Sunday, Sept. 15, was National Neonatal Nurses Day. They deserve a day. The infant mortality rate can be a measure of a nation’s health and social condition. So these amazing people really do hold the world in their hands.
The CIA Factbook estimates the U.S. infant mortality rate will be 6 per 1,000 live births in 2013. When you are a parent-to-be who has already learned that statistics mean nothing until they happen to you, neonatal nurses are your lifeline.
Recently, one of our primary NICU nurses posted the above photo on her Facebook timeline. (Spoiler, it was the infamous June.)
Patience has never been one of my many virtues. So I do consider myself rather lucky that no nurse offed me in my sleep during my tenure as an antepartum inmate. (Granted, they wouldn’t let me sleep, so maybe that was a win-win for all of us.)
But then we were inducted into the realm all expectant parents are vaguely aware of, but never dream of experiencing – the neonatal intensive care unit.
NICU nurses are responsible not only for the tiniest of charges fighting for life in the incubators occupying the unit pods, but also for the sanity of terrified and stressed out new parents. NICU nurses are the front lines when your world gets turned upside down; they are there when the doctor is using “if” instead of “when” in terms of your newborn.
Our NICU nurses were, and will forever be, surrogate family. When the muppets were born, I became a mother. Kind of. In my children’s tiny, fragile state, I was not capable of caring for them on my own; they would not have survived under my care alone.
Instead, our nurses were there.
- To meet our sons before I did. And tell me the boys were okay (and already spunky).
- To be the first to feed them (by placing an IV line no thicker than a piece of thread in the tiny babes translucent arms).
- To teach me how to comfort a 2-pound baby so easily over-stimulated, by simply placing my hand over the entirety of the babe’s body.
- To wrestle that tiny person, so full of fight, into a CPAP mask so they’ll be involuntarily reminded to breathe.
- To remind freaked out parents to breathe. In. Out. Forever.
- To teach me how to change a diaper the size of a post-it note, while circumnavigating wires and sensors galore.
- To give me the opportunity to hold my son for the first time.
- To tell me, “He’s your kid, you deal with him,” and make me feel like a parent despite the austere surroundings.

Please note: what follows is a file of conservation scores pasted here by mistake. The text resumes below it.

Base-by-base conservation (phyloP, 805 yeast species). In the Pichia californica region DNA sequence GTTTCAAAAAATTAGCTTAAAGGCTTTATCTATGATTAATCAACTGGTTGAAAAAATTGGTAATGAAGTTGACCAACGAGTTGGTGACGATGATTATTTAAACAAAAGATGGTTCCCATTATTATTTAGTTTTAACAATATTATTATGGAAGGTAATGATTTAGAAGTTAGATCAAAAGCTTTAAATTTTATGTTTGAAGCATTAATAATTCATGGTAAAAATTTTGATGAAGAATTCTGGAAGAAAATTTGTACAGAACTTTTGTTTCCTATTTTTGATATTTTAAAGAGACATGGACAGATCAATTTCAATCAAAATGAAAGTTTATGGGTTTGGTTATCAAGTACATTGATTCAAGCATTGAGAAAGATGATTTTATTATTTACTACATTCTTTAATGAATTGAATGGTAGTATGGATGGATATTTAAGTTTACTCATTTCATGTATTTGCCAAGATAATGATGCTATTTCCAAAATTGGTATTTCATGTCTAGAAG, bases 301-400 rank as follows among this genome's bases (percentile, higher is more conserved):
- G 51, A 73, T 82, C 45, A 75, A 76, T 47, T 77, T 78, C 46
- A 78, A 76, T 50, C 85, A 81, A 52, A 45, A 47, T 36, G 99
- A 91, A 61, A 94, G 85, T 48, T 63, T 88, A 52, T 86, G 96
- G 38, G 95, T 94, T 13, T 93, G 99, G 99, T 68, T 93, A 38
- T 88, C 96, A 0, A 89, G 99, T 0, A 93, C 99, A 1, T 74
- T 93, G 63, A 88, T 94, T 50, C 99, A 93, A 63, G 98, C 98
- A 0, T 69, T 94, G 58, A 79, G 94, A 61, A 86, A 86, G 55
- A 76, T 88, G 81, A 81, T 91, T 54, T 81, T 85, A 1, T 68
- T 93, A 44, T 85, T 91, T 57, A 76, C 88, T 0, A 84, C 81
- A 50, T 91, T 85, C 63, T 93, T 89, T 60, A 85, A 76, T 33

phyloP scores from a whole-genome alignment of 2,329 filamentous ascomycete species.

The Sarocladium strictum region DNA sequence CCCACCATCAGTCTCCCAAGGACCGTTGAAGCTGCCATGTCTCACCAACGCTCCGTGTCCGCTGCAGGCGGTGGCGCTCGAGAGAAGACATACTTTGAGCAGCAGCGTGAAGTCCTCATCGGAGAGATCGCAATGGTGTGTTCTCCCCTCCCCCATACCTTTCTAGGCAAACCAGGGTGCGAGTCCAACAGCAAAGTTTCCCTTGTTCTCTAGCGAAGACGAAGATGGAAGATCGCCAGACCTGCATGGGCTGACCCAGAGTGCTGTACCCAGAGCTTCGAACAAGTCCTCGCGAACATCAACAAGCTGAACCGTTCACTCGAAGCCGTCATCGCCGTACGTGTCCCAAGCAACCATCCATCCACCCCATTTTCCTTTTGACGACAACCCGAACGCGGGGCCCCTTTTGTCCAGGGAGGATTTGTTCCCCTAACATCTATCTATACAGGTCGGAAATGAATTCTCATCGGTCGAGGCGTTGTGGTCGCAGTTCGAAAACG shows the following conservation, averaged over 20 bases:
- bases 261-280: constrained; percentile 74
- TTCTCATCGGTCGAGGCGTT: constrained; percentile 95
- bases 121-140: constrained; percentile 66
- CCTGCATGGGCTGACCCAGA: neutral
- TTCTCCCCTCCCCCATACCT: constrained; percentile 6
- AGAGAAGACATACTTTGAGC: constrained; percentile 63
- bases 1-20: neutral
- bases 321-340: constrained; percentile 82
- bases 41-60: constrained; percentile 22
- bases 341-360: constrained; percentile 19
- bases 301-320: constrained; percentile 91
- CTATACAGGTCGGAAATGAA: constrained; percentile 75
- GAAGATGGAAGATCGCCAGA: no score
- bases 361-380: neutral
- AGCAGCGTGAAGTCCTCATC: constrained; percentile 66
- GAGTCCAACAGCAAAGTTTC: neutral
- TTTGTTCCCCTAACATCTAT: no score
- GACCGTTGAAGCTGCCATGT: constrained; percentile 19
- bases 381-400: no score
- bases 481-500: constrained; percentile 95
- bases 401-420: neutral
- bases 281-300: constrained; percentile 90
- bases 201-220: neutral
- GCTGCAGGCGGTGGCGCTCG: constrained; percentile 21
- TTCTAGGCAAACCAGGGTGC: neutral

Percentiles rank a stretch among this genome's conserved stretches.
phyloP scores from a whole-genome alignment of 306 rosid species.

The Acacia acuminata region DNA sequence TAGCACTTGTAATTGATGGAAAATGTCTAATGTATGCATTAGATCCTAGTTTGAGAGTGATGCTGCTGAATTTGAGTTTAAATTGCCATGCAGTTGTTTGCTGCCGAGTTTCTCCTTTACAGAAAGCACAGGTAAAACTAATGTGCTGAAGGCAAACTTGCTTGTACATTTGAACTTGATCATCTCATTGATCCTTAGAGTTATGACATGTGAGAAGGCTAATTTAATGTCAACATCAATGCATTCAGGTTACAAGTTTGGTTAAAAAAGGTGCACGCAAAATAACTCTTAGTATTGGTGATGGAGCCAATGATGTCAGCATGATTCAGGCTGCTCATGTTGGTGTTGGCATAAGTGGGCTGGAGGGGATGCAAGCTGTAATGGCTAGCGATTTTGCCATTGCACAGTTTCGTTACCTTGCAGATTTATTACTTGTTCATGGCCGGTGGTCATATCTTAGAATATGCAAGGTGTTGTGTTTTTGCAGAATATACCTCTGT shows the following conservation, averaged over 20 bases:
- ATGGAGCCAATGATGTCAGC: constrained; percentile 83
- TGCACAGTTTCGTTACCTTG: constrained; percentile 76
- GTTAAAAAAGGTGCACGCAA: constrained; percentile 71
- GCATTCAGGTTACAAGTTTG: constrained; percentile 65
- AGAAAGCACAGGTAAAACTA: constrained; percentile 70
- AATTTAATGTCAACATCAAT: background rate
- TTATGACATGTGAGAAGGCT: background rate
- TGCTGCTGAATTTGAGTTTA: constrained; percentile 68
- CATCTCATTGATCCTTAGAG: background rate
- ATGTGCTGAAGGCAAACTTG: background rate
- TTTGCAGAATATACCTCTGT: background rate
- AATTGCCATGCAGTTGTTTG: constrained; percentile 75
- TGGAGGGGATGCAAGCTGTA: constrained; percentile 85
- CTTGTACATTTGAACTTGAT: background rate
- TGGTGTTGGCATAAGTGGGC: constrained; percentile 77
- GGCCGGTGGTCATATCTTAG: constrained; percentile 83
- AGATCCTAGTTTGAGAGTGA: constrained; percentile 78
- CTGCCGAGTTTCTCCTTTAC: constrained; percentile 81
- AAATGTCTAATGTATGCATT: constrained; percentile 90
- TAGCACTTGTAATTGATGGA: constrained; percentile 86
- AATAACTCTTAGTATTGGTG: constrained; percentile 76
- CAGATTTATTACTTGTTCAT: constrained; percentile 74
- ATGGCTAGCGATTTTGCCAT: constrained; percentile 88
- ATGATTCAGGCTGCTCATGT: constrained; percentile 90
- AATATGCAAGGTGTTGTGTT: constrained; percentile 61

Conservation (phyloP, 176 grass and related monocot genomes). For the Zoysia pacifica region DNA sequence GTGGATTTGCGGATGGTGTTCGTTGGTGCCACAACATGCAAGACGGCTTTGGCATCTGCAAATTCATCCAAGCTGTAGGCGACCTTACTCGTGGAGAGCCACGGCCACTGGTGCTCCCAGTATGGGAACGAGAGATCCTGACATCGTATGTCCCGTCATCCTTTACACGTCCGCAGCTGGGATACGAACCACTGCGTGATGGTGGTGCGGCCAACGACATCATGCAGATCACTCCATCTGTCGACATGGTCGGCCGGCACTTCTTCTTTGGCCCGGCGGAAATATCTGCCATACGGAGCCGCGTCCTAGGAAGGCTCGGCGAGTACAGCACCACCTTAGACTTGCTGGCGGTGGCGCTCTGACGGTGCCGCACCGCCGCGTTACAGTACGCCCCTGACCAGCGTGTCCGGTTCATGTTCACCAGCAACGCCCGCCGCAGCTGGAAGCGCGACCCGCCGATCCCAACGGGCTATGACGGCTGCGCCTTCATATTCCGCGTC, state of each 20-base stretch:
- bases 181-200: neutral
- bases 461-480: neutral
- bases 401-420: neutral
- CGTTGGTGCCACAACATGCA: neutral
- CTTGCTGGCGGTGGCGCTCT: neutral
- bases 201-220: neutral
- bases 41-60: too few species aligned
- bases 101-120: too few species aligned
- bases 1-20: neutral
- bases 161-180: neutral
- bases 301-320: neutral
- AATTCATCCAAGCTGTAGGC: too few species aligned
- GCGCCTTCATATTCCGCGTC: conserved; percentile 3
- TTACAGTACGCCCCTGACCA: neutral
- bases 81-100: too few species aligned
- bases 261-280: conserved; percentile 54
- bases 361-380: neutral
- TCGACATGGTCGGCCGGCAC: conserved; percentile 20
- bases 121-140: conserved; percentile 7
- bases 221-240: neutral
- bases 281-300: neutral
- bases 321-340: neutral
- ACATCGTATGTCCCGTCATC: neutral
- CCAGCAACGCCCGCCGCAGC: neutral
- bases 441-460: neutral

- To push the kids to the limits of their capabilities. (“Oh yes he can take a bottle!)
- To get to know the charges so well they can brush off infection concerns. “He’s not sick, he just misses his brother.”
- To decode my new normal – explaining the complex world of tiny babies and medical jargon.
- To distract me with mundane conversation as alarms blared behind me.
- To remind us to watch the baby, not the monitor.
- To give the boys a voice through their early personalities.
- To parent in my absence, loving those two boys as their own. (Even calling from Hawaiian vacations to see how they were doing.)
- To tell me we’d leave part-parent, part-nurse. And show me how to do just that.
- To reassure me that we’d someday go home.
Jobs can become mundane. The tedium of day in and day out responsibilities. Repetition and stress. In the NICU, there is the added danger and real possibly of loss. I understand how that can wear on people after a while.
And while I am forever grateful to the full complement of our medical team who tolerated me from the very beginning to give Jon and me a chance to become parents, it is the nurses in the neo-natal intensive care unit who give such intensive care to the tiny babies who will forever be the true superheroes.
To the Santa Clara Kaiser NICU crew – know you have all changed my life by giving Search and Destroy all the opportunity to have a life. You change lives every day you scrub up and enter that Twilight Zone Universe of a nursery.
We wish we’d never met you. But are eternally grateful we did.